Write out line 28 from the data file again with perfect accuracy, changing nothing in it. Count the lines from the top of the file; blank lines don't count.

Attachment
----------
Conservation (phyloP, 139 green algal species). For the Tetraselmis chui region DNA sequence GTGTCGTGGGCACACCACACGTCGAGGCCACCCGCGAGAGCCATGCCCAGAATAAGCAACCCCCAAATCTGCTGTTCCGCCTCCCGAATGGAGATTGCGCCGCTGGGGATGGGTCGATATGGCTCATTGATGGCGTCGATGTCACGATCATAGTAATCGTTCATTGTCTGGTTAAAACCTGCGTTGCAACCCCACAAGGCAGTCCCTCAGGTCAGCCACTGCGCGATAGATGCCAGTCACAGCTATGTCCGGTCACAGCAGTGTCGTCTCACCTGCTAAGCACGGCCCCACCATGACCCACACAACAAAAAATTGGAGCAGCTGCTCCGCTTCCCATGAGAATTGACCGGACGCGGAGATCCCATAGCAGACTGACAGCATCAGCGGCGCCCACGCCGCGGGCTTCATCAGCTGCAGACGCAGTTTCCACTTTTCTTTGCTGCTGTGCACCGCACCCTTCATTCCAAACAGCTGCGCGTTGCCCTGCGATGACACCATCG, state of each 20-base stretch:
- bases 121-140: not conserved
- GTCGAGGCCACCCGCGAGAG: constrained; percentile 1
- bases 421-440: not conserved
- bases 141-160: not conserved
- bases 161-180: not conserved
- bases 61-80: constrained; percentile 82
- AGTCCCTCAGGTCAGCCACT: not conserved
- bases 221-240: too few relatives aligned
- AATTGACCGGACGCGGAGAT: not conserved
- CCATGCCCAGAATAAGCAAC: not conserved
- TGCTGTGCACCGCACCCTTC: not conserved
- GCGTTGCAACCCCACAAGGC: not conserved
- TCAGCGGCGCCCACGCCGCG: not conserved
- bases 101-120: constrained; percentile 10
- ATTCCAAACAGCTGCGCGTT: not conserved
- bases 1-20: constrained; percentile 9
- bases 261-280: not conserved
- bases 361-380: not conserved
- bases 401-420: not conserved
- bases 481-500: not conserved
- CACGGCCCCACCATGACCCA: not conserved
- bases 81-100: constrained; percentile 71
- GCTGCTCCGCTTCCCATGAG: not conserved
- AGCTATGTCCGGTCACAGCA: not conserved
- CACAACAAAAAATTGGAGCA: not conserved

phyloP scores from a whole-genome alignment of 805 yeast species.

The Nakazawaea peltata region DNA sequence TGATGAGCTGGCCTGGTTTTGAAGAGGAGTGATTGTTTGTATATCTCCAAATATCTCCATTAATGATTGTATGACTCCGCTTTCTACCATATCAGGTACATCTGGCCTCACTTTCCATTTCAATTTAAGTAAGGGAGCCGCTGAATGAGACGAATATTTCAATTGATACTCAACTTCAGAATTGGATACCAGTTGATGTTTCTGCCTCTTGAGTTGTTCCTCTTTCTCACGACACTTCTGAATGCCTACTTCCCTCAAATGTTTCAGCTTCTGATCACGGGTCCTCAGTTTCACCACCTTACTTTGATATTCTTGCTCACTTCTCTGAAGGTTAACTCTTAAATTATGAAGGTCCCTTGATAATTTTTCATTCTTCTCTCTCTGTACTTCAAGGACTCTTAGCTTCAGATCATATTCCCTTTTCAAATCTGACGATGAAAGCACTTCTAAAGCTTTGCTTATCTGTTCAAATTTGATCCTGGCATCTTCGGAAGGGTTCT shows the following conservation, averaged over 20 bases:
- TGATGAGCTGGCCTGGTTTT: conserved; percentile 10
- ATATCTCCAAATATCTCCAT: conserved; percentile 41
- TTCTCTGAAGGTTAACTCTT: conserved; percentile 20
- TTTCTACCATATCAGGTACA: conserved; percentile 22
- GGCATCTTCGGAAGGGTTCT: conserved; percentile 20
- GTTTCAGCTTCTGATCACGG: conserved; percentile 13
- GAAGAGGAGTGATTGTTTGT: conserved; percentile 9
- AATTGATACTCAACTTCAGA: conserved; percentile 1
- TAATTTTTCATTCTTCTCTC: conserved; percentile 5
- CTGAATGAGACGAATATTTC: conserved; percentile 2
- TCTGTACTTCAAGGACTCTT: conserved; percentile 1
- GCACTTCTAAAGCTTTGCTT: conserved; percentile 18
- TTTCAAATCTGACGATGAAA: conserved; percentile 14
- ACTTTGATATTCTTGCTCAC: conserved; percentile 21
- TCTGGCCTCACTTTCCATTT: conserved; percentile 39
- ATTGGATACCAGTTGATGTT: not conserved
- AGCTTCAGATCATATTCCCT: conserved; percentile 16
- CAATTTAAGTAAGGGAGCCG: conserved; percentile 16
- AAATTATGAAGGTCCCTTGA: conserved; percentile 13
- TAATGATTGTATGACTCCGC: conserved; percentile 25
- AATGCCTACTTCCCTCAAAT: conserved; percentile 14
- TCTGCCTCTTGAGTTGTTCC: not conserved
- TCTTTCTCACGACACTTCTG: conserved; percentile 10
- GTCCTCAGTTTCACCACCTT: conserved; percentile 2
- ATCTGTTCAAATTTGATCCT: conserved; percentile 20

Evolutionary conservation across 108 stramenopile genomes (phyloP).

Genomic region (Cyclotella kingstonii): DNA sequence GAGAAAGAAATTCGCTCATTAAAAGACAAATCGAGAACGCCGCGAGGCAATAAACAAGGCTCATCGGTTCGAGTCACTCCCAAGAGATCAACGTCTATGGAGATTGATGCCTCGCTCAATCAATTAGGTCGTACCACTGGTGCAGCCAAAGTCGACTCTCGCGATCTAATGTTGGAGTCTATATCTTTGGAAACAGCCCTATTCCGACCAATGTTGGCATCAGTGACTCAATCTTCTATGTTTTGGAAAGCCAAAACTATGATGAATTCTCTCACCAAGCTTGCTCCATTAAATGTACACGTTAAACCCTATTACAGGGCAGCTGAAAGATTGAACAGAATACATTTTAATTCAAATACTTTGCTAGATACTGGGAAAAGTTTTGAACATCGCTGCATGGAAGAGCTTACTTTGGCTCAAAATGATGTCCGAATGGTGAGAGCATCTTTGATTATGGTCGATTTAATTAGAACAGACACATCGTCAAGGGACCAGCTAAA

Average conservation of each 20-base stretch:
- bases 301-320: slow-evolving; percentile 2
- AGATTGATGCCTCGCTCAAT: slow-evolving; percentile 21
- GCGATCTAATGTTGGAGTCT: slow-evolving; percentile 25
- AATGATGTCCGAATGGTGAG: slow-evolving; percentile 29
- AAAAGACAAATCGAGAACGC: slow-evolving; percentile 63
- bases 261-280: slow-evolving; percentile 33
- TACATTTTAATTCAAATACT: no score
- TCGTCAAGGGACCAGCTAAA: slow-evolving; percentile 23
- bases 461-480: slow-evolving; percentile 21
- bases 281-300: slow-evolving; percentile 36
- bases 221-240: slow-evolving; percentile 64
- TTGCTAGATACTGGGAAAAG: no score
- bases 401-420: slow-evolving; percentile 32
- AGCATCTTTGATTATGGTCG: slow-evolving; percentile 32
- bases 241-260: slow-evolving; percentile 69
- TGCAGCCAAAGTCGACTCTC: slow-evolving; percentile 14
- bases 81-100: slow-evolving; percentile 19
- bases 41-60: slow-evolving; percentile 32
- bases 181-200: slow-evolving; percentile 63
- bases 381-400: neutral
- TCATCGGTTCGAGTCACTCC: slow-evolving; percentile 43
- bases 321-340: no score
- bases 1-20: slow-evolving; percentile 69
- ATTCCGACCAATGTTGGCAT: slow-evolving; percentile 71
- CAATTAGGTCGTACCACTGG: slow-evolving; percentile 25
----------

The Nakazawaea peltata region DNA sequence TGATGAGCTGGCCTGGTTTTGAAGAGGAGTGATTGTTTGTATATCTCCAAATATCTCCATTAATGATTGTATGACTCCGCTTTCTACCATATCAGGTACATCTGGCCTCACTTTCCATTTCAATTTAAGTAAGGGAGCCGCTGAATGAGACGAATATTTCAATTGATACTCAACTTCAGAATTGGATACCAGTTGATGTTTCTGCCTCTTGAGTTGTTCCTCTTTCTCACGACACTTCTGAATGCCTACTTCCCTCAAATGTTTCAGCTTCTGATCACGGGTCCTCAGTTTCACCACCTTACTTTGATATTCTTGCTCACTTCTCTGAAGGTTAACTCTTAAATTATGAAGGTCCCTTGATAATTTTTCATTCTTCTCTCTCTGTACTTCAAGGACTCTTAGCTTCAGATCATATTCCCTTTTCAAATCTGACGATGAAAGCACTTCTAAAGCTTTGCTTATCTGTTCAAATTTGATCCTGGCATCTTCGGAAGGGTTCT shows the following conservation, averaged over 20 bases: